Daily market review

United States

Equities slipped Tuesday after disappointing quarterly results from McDonalds and 3M, and nervousness over prospects for an expected fifth US stimulus package. Defensive sectors held up best as investors awaited news including the Federal Reserve's policy announcement Wednesday and quarterly reports from Apple and other bellwethers. The Dow Jones industrial index declined 0.8 percent, the S&P 500 fell 0.6 percent, and the NASDAQ lost 1.3 percent.

Markets are watching with increasing concern as negotiations get under way involving Congress and the White House on a fifth virus Covid-19 relief bill. Comments Tuesday from top Republicans and Democrats suggested an uncertain outlook, with the two sides far apart on key elements of the bill.

Among sectors, the cyclical energy sector lagged as crude oil prices fell. Materials underperformed with losses in chemicals and industrial metals more than offsetting strength in precious metals. Tech stocks struggled, with chipmakers and hardware companies worst off.

On the plus side, health care rose with support from pharma. Pfizer rose 3.9 percent on an earnings and revenues beat, and hopes for its vaccine development.

Among companies in the news, 3M fell 4.9 percent as the pandemic hammered the industrial conglomerate and sales and profits fell more than expected. Still, the company reported a recovery underway across its various businesses. Chemical giant Dow Inc. fell 3.1 percent, and McDonalds declined 2.5 percent on negative earnings surprises. National Oilwell Varco slumped 11 percent on disappointing quarterly results.

Markets are keying on Wednesday's House Antitrust Subcommittee hearing with appearances from CEOs of Amazon, Facebook, Google, and Apple, followed by earnings from the same companies late Thursday.

Expectations call for no big news from the Fed after its policy meeting ends Wednesday. Meanwhile, reports suggested some plateauing in new Covid-19 cases in hard-hit Sun Belt states, including California, in response to touch mitigation efforts, even as Midwest states face surging cases, including Indiana, Kentucky, and Ohio.

In US economic data, the Conference Board's consumer confidence index fell a sharp 5.7 points in July to a 92.6 level that was within Econoday's consensus range but more than 3 points below the median. Sizable declines were posted in Florida, Texas, and California, three very large states that Covid-19 has hit hard this month.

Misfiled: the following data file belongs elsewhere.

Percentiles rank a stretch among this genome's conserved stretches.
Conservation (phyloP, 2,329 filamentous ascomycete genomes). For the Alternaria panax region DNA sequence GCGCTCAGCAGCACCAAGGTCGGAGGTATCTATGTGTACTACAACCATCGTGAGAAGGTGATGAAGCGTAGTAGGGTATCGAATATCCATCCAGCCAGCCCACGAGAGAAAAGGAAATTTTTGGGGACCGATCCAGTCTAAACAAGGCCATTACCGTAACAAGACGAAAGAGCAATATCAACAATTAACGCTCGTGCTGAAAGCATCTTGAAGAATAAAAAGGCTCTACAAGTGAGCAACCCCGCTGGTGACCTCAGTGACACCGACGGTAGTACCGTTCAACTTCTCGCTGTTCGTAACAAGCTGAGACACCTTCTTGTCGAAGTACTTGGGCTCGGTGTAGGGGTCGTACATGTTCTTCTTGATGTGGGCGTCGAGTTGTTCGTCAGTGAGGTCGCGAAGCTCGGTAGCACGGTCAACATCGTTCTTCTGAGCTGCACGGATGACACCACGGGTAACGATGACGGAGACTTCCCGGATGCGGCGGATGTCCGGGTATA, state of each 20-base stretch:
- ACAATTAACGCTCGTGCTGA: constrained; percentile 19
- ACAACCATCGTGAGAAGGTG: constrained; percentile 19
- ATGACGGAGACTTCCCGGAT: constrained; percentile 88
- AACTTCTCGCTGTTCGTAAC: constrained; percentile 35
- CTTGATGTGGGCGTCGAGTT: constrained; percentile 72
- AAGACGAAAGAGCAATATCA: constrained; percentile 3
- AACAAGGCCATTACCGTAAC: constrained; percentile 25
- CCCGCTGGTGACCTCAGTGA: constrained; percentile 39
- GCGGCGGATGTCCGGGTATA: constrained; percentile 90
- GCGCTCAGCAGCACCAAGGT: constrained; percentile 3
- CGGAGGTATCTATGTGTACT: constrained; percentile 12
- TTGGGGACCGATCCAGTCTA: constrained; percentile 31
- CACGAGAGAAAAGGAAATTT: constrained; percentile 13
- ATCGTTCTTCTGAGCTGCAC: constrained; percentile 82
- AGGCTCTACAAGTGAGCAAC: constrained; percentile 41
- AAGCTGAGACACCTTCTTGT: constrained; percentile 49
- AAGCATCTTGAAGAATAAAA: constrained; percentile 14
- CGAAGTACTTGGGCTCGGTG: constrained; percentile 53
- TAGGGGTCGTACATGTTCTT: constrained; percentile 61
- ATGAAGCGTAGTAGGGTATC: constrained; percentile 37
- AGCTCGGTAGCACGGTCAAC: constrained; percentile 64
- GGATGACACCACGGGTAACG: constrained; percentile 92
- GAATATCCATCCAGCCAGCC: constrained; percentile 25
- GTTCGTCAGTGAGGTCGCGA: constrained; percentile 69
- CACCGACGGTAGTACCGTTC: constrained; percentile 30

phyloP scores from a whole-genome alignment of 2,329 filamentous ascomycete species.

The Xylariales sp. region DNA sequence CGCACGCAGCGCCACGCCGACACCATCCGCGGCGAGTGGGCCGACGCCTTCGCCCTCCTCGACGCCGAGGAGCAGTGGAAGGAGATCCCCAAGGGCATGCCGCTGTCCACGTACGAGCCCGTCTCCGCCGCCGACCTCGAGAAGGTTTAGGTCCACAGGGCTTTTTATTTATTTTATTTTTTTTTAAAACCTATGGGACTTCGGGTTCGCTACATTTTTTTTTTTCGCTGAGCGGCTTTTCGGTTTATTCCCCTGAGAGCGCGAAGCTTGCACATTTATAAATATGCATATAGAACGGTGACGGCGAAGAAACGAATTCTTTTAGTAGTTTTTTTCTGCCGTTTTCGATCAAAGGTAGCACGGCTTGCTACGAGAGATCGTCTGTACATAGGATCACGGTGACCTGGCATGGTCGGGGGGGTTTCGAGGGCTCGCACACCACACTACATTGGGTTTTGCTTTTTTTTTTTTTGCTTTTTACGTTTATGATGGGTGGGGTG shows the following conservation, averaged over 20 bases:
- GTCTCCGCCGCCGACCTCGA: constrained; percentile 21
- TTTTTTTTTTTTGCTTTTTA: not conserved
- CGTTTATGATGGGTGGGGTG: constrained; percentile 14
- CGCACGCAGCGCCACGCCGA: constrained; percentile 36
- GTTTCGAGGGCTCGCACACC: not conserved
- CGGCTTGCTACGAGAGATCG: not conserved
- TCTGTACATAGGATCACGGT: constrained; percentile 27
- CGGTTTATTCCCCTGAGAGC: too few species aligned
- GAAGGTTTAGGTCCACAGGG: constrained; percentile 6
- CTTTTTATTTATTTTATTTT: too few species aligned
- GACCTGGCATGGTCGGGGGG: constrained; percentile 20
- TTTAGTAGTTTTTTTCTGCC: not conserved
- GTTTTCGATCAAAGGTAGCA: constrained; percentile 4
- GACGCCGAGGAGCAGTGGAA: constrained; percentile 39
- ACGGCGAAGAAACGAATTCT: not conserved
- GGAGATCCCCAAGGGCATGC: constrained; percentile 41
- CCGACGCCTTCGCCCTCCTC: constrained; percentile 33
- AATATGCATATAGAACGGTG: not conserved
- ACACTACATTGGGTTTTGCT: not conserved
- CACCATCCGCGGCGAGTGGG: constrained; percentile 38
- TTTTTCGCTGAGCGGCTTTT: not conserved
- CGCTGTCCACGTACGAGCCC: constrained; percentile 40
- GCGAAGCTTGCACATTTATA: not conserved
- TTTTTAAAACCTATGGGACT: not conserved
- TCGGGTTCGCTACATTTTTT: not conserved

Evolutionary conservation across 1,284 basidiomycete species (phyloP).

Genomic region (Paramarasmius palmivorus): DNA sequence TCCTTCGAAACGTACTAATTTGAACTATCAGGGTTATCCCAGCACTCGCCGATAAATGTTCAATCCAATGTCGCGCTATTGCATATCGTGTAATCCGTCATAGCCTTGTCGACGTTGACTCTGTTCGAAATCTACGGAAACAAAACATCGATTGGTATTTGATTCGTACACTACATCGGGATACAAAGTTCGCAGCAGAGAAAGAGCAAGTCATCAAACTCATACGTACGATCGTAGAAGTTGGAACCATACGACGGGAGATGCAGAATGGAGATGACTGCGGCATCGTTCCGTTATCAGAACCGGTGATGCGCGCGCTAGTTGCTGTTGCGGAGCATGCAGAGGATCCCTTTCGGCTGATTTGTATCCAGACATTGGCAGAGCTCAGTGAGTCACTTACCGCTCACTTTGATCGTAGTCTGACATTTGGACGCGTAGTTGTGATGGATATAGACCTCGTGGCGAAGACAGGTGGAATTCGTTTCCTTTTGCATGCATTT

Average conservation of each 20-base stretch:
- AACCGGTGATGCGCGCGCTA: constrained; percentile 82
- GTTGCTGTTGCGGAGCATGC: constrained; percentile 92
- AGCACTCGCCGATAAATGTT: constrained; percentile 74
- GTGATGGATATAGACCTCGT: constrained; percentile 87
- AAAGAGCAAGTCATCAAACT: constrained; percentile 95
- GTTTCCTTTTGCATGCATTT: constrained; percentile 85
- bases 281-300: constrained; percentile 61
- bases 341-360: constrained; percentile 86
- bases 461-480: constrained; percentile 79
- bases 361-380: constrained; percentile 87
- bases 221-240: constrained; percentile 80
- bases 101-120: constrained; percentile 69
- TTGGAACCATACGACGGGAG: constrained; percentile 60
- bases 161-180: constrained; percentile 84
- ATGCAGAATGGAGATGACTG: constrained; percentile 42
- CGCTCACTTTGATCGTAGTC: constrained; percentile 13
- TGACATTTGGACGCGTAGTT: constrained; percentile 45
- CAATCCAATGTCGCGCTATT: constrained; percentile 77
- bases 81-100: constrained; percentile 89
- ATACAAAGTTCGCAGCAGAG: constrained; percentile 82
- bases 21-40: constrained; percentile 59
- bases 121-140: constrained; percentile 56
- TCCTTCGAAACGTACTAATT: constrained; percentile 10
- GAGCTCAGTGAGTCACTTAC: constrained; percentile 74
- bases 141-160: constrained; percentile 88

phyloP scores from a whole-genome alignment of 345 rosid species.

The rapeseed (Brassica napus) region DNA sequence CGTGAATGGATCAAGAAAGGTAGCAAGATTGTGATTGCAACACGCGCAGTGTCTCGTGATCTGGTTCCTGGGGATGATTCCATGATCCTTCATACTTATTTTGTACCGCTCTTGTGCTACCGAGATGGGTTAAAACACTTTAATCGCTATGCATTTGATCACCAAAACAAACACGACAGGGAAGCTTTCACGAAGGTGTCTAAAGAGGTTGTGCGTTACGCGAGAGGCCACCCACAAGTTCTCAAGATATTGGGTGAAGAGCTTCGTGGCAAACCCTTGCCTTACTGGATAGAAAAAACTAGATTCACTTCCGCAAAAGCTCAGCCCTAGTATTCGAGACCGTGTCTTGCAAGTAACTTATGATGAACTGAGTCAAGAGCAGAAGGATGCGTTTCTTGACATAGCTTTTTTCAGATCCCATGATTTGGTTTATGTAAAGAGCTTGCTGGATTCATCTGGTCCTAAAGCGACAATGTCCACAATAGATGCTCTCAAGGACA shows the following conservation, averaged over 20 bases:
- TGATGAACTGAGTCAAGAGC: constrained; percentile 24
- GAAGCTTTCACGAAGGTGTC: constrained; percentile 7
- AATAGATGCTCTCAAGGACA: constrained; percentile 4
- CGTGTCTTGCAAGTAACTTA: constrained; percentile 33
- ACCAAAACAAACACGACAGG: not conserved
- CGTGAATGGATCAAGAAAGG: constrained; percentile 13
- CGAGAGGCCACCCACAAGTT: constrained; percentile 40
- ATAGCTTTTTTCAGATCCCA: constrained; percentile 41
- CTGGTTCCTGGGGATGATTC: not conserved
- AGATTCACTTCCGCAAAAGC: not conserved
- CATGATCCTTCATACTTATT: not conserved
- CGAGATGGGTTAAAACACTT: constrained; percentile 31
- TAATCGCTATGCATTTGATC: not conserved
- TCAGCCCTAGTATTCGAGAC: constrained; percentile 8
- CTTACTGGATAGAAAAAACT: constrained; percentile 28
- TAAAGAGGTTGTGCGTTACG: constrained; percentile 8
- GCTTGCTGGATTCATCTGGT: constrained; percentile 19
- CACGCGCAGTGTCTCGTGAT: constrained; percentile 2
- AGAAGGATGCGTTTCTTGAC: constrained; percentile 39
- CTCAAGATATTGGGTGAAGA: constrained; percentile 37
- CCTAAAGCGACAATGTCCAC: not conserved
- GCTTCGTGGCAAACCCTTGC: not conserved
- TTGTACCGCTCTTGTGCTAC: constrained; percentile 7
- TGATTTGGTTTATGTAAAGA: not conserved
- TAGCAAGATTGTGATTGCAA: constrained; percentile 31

These price data reflect observations at 4:00 PM US ET: Dated Brent spot crude oil fell 34 cents to US$43.12, while spot gold rose US$19.31 to US$1,956.78. The US dollar was mixed against most major currencies. The US Treasury 30-year bond yield fell 4 basis points to 1.22 percent while the 10-year note yield fell 2 basis points to 0.58 percent.


Equities were mixed but mostly higher Tuesday with quarterly company earnings reports in focus. The Europe-wide STOXX 600 gained 0.4 percent, the German DAX was flat, the French CAC declined 0.2 percent, and the UK FTSE-100 rose 0.4 percent.

Limiting risk appetite and giving defensive sectors a boost were renewed worries over Covid-19 cases in China, Japan, Hong Kong as well as Spain, France, and Germany. Outperforming were health care, real estate, utilities, and food & beverage, while lagging were basic resources, financial services, technology, construction, oil & gas, and autos & parts.

UK homebuilders were winners on reports the UK will extend subsidies for homebuyers beyond December when they would otherwise have rolled off. Barratt Developments rose 4.7 percent and Bellway gained 4.9 percent. Luxury shares underperformed, with French luxury conglomerate LVMH and French clothing company Moncler down 4.1 percent and 5.3 percent, respectively, as store closings led to very disappointing quarterly earnings.

Saatchi, the UK ad agency, was a big winner, up 19 percent on a positive earnings surprise. Arcadis, the UK design and engineering firm, rose 13 percent on upbeat quarterly results. On the downside, Akka Technologies, the Belgian consulting group, fell 20 percent on a revenues miss for the first half and a downgrade at Louis Capital Markets. Sig Combibloc, the Swiss packaging company, fell 7 percent after weaker than expected first half results.

Asia Pacific

Major Asian markets again posted mixed results Tuesday, with a bare regional data calendar keeping much of the focus on company-specific news. Japan's Nikkei and Topix indices underperformed with losses of 0.3 percent and 0.5 percent, with shares of auto-makers Mitsubishi dropping sharply after it reported Monday that it expects a large operating loss this fiscal year. This was partly offset by a solid gain in shares of manufacturer Fujifilm after the US Administration awarded it a major contract to develop a potential coronavirus vaccine. Australia's All Ordinaries index fell 0.4 percent on the day, largely reflecting declines for major banks.

Hong Kong's Hang Seng index closed up 0.7 percent, with a new index consisting of major locally-listed technology firms posting a solid gain and outperforming the broader market on Tuesday after it was launched Monday. Hong Kong listed automaker Dongfeng Motor Group also surged after announcing plans to list on the Shenzhen stock exchange. The Shanghai Composite index also rose 0.7 percent on the day.

Looking ahead*

On Wednesday in Asia/Pacific, Australian CPI and Hong Kong GDP reports are scheduled. In Europe, Italian PPI and UK M4 money supply figures will be released. In North America, the FOMC will make its policy announcement and the Fed chair will conduct a press conference, plus US international trade in goods, US retail and wholesale inventories, and US pending home sales reports are due for release.

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